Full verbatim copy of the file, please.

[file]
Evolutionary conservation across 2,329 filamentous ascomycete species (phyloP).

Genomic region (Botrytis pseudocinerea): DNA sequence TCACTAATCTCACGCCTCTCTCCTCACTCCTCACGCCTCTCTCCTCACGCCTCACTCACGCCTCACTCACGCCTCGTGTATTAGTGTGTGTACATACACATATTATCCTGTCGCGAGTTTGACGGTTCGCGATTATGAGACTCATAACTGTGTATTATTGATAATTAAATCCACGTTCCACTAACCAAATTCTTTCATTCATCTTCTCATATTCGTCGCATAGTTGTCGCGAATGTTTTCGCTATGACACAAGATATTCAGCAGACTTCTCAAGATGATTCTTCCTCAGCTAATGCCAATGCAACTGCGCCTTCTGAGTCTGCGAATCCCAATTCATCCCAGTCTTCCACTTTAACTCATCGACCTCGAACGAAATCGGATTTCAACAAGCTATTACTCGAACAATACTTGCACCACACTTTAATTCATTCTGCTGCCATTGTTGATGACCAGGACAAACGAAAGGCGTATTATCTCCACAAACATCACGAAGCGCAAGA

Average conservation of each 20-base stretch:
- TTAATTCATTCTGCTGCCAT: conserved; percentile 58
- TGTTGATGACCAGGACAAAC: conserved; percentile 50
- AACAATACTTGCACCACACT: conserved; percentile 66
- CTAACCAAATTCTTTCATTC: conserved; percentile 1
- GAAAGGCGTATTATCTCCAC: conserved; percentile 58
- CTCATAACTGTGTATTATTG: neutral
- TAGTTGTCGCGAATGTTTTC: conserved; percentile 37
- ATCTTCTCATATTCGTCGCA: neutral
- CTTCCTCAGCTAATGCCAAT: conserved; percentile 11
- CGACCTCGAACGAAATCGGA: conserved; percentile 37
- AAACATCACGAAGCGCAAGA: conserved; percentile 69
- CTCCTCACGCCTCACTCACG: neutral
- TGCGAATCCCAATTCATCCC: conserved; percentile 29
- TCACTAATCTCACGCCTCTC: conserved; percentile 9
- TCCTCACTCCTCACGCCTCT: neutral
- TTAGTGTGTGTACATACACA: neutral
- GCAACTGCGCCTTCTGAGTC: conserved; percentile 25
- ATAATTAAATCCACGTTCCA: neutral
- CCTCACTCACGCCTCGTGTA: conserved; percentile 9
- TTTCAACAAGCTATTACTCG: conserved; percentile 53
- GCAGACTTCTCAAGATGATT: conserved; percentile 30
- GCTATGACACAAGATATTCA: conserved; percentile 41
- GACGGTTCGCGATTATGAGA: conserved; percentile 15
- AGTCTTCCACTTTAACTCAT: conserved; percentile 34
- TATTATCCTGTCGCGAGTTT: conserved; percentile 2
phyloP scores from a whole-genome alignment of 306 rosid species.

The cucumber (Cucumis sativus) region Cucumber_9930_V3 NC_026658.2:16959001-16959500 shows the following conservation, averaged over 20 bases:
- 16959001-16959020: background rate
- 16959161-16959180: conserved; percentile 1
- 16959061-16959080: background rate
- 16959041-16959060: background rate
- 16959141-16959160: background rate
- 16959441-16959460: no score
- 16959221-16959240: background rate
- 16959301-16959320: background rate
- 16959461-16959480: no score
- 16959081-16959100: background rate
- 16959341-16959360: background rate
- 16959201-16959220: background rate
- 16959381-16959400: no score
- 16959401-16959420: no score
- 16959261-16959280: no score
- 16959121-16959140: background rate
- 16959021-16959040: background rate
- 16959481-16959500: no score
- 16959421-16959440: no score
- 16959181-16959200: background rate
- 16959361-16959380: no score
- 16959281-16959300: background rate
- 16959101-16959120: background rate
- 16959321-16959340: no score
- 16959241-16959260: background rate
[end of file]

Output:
Evolutionary conservation across 2,329 filamentous ascomycete species (phyloP).

Genomic region (Botrytis pseudocinerea): DNA sequence TCACTAATCTCACGCCTCTCTCCTCACTCCTCACGCCTCTCTCCTCACGCCTCACTCACGCCTCACTCACGCCTCGTGTATTAGTGTGTGTACATACACATATTATCCTGTCGCGAGTTTGACGGTTCGCGATTATGAGACTCATAACTGTGTATTATTGATAATTAAATCCACGTTCCACTAACCAAATTCTTTCATTCATCTTCTCATATTCGTCGCATAGTTGTCGCGAATGTTTTCGCTATGACACAAGATATTCAGCAGACTTCTCAAGATGATTCTTCCTCAGCTAATGCCAATGCAACTGCGCCTTCTGAGTCTGCGAATCCCAATTCATCCCAGTCTTCCACTTTAACTCATCGACCTCGAACGAAATCGGATTTCAACAAGCTATTACTCGAACAATACTTGCACCACACTTTAATTCATTCTGCTGCCATTGTTGATGACCAGGACAAACGAAAGGCGTATTATCTCCACAAACATCACGAAGCGCAAGA

Average conservation of each 20-base stretch:
- TTAATTCATTCTGCTGCCAT: conserved; percentile 58
- TGTTGATGACCAGGACAAAC: conserved; percentile 50
- AACAATACTTGCACCACACT: conserved; percentile 66
- CTAACCAAATTCTTTCATTC: conserved; percentile 1
- GAAAGGCGTATTATCTCCAC: conserved; percentile 58
- CTCATAACTGTGTATTATTG: neutral
- TAGTTGTCGCGAATGTTTTC: conserved; percentile 37
- ATCTTCTCATATTCGTCGCA: neutral
- CTTCCTCAGCTAATGCCAAT: conserved; percentile 11
- CGACCTCGAACGAAATCGGA: conserved; percentile 37
- AAACATCACGAAGCGCAAGA: conserved; percentile 69
- CTCCTCACGCCTCACTCACG: neutral
- TGCGAATCCCAATTCATCCC: conserved; percentile 29
- TCACTAATCTCACGCCTCTC: conserved; percentile 9
- TCCTCACTCCTCACGCCTCT: neutral
- TTAGTGTGTGTACATACACA: neutral
- GCAACTGCGCCTTCTGAGTC: conserved; percentile 25
- ATAATTAAATCCACGTTCCA: neutral
- CCTCACTCACGCCTCGTGTA: conserved; percentile 9
- TTTCAACAAGCTATTACTCG: conserved; percentile 53
- GCAGACTTCTCAAGATGATT: conserved; percentile 30
- GCTATGACACAAGATATTCA: conserved; percentile 41
- GACGGTTCGCGATTATGAGA: conserved; percentile 15
- AGTCTTCCACTTTAACTCAT: conserved; percentile 34
- TATTATCCTGTCGCGAGTTT: conserved; percentile 2
phyloP scores from a whole-genome alignment of 306 rosid species.

The cucumber (Cucumis sativus) region Cucumber_9930_V3 NC_026658.2:16959001-16959500 shows the following conservation, averaged over 20 bases:
- 16959001-16959020: background rate
- 16959161-16959180: conserved; percentile 1
- 16959061-16959080: background rate
- 16959041-16959060: background rate
- 16959141-16959160: background rate
- 16959441-16959460: no score
- 16959221-16959240: background rate
- 16959301-16959320: background rate
- 16959461-16959480: no score
- 16959081-16959100: background rate
- 16959341-16959360: background rate
- 16959201-16959220: background rate
- 16959381-16959400: no score
- 16959401-16959420: no score
- 16959261-16959280: no score
- 16959121-16959140: background rate
- 16959021-16959040: background rate
- 16959481-16959500: no score
- 16959421-16959440: no score
- 16959181-16959200: background rate
- 16959361-16959380: no score
- 16959281-16959300: background rate
- 16959101-16959120: background rate
- 16959321-16959340: no score
- 16959241-16959260: background rate